Today, I am happy to be bringing you a guest post from Australian author Jody Crossley. I too am a huge animal lover, so this post hit me right in the feels. When Jody lost her best friend, Bear, she searched for a book that might help her work through her grief. She couldn't find one, so she wrote her own, hoping to help others. Lets find out more.
I write this blog in relation to grief associated with the loss of a pet. Pets make such an impact on our daily lives, and now more than ever, especially with the pandemic, they are a part of families. Not just here in Australia, but all over the world.
There are 5 main purposes why I am wrote my book called 'The Bear Project'. I was once asked why write a book? Why now? You are not a write. No, I am not a writer. I have never done anything like this in my life and to be honest, part of me is terrified. My reasons for writing this book are self-explanatory as per below:-
1. Foremost to help me process my grief. When I lost my best friend of 16.5 years, I tried to find a book from a person’s personal journey. After searching the market I couldn’t find such a book. I went one step further and wrote my own book.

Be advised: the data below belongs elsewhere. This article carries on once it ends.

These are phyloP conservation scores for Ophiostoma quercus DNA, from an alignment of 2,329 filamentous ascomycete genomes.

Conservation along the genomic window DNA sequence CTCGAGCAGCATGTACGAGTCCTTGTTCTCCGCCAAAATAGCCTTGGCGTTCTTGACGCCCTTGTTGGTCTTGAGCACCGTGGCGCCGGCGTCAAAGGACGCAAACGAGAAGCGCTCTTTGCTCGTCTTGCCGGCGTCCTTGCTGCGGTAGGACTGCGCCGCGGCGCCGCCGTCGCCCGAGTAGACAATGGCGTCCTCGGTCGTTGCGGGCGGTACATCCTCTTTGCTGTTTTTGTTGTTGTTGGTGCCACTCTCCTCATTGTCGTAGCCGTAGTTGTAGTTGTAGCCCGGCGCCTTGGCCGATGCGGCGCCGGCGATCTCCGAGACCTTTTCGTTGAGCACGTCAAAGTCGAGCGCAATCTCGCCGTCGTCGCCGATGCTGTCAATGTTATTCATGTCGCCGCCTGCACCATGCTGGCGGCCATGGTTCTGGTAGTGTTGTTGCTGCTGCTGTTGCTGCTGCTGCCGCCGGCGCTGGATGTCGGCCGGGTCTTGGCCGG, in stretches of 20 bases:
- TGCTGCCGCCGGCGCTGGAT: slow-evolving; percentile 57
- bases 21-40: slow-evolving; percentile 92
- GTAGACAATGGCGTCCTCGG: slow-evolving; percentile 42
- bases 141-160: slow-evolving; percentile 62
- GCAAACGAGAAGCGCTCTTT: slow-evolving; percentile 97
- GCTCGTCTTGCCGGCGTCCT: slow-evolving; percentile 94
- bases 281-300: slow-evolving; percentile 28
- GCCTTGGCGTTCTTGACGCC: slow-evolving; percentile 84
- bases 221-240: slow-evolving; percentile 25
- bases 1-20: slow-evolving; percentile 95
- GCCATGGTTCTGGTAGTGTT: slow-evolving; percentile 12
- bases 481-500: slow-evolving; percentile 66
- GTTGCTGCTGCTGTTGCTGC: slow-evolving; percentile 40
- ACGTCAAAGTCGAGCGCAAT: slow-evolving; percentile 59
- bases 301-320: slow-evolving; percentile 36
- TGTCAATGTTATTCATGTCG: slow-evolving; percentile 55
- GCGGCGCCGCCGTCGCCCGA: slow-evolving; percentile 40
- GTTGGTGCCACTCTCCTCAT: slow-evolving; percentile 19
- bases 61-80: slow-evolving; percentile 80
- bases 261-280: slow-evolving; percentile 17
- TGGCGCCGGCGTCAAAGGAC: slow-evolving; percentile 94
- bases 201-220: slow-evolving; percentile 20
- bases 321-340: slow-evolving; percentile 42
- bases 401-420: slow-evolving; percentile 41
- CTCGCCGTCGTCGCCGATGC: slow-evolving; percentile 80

2. What better way to honour my best friend Bear. She was my inspiration. She gave me courage, love, laughter, sheer happiness, loyalty, commitment, undivided attention, and never judged me. I could be exactly who I am. Most of all she gave me a purpose and even though she has crossed over to the rainbow bridge, provided me with an even bigger purpose to help others.
3. To help others process their grief, let others know they are not alone even though this journey feels like you are alone in the darkness, with no light at the end of the tunnel. I have found solace and comfort in complete strangers. There is always someone who will show you kindness and compassion, listen, and lend a shoulder to cry on.
4. Shine a light on our vet professionals – there is a high suicide rate and depression within the veterinary industry. These staff doing amazing things. People forget that vets need to be 10 – 15 doctors in one and what makes it harder, is that our pets can’t describe the depth of pain, or where it hurts. Our pets rely on us to provide the medical history and behaviours to our vets so they can start running the appropriate tests. I want people to realise how hard a job they have, the pressures, the ugly side such as abused and abandoned animals. I also want to highlight the process of euthanasia – this affects them too, especially when they bond with our pets and us as pet parents. They are the forgotten ones in this journey.